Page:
Original link path: /articles/20110306_3
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  • Title: Investor withdraws stay request, and plans to proceed with twin NAFTA arbitration claims - Investment Arbitration Reporter (IAReporter)
    Descriptive info: Investor withdraws stay request, and plans to proceed with twin NAFTA arbitration claims.. Jan 13, 2011.. A prominent Canadian producer of generic pharmaceuticals has withdrawn a bid to stay one of two parallel arbitration claims brought against the United States of America.. Apotex Inc.. , alleges in each claim, that the United States has breached foreign investment protections contained in the North American Free Trade Agreement (NAFTA).. The company had sought to stay one claim, while the other moved forward.. However, following objections voiced by lawyers for the United States, Apotex has withdrawn its request for a stay.. Thus, the two claims will run concurrently, at least until the jurisdictional phase has concluded.. Apotex has reserved the right to seek a stay of one of the cases at the merits phase.. Jurisdictional hearings in the two cases are scheduled for February of 2012, with a briefing schedule recently agreed by the parties.. (Because investor-state arbitrations under the NAFTA are conducted with broad transparency, a copy of the tribunal s recent procedural order is available online.. *).. As previously reported by.. , Apotex alleges that it has been denied justice by the U.. Federal Courts, as a result of the handling by a New York Court of a request by Apotex for a Declaratory Judgment which the company says would have brought much-needed clarity to a patent dispute with the U.. pharmaceutical giant Pfizer.. That dispute arose out of Apotex s desire to begin marketing a generic version of the popular anti-depressant Zoloft.. Following the filing of this NAFTA claim, the company filed a second NAFTA claim in relation to the treatment by the U.. Courts, and certain regulatory agencies, of Apotex s bid to market a generic version of the prescription  ...   advertising dispute.. BRIEFLY NOTED: Canadian generic pharmaceutical company files second NAFTA claim against United States.. Court declines to set aside NAFTA award; tribunal’s expansive view of investment encompasses sale of goods from parent to foreign subsidiary for purposes of onward sale.. Investors in Nova Scotia quarry lay out legal arguments in NAFTA claim against Canada.. Canada settles NAFTA claim by pulp & paper company for $130 Million; spotlight turns to federal government’s being on hook for actions of province.. Government (of Canada) prevails in NAFTA Chapter 11 arbitration; claimant (Merrill & Ring) weighing options.. Arbitrators in NAFTA arbitration reject all claims against United States in tobacco industry dispute.. Canada expands on defences to NAFTA claim over environmental assessment of Nova Scotia quarry; government says regulatory goals and project differences may justify different treatments for different projects.. Canadian Supreme Court refuses to set aside arbitral award due to tribunal’s willingness to factor cross-border “trade” losses into valuation of an investment.. Will gold mine at centre of failed NAFTA expropriation claim have profitable future?.. ANALYSIS: Glamis case hinges on definition of minimum standard; award likely to fuel debate in pending NAFTA cases.. ICSID Tribunal corrects award so that it will be shielded from taxation.. NAFTA quarrying and shipping claim against Canada will be open to the public.. Renewable energy arbitration claims on horizon, but states take differing approaches to public disclosure.. Canada sees two new Chapter 11 Notices of Intent.. BRIEFLY NOTED: United States seeks public input into Model Bilateral Investment Treaty review process.. United States Government prevails in Glamis Gold arbitration under NAFTA.. Tribunal selected to hear U.. investor’s claim that Canada mistreated pulp mill investment.. Investor turns to courts in attempt to challenge a denial of benefits determination in NAFTA dispute..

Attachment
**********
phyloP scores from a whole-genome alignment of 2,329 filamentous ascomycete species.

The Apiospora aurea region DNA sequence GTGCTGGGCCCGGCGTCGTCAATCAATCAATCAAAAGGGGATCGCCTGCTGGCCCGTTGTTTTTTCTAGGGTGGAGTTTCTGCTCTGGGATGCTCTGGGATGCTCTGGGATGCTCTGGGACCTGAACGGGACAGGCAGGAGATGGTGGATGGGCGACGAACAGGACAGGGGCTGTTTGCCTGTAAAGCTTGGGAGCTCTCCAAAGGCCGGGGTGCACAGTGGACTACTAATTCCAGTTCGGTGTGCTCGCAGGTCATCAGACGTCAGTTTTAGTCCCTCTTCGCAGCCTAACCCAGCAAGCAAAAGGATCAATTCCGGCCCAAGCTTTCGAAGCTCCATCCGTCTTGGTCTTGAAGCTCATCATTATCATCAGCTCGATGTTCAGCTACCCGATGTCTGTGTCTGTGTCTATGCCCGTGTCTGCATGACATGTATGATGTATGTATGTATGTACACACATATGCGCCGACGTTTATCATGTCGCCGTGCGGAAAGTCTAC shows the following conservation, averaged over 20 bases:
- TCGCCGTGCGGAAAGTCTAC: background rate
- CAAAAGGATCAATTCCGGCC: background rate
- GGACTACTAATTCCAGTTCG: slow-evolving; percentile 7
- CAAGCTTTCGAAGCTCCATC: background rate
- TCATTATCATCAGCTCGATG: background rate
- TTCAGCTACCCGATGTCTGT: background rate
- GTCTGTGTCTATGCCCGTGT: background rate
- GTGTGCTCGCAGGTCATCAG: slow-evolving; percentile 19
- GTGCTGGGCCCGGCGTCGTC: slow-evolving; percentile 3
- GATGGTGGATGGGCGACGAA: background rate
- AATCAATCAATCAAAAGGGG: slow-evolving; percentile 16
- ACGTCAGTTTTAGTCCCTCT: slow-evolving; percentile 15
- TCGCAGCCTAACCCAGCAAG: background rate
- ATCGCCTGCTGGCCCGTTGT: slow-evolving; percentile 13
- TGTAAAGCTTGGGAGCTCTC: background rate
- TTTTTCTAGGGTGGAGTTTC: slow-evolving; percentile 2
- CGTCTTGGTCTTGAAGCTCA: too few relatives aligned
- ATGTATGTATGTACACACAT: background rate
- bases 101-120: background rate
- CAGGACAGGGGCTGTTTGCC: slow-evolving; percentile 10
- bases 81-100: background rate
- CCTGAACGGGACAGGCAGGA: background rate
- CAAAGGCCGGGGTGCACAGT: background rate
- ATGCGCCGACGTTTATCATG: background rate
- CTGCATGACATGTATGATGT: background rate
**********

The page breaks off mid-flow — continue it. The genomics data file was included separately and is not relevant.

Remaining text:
Original link path: /articles/20110114_6
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  • Title: Arbitrators decide to hear Canada’s objections to NAFTA garbage disposal investment dispute as a preliminary matter - Investment Arbitration Reporter (IAReporter)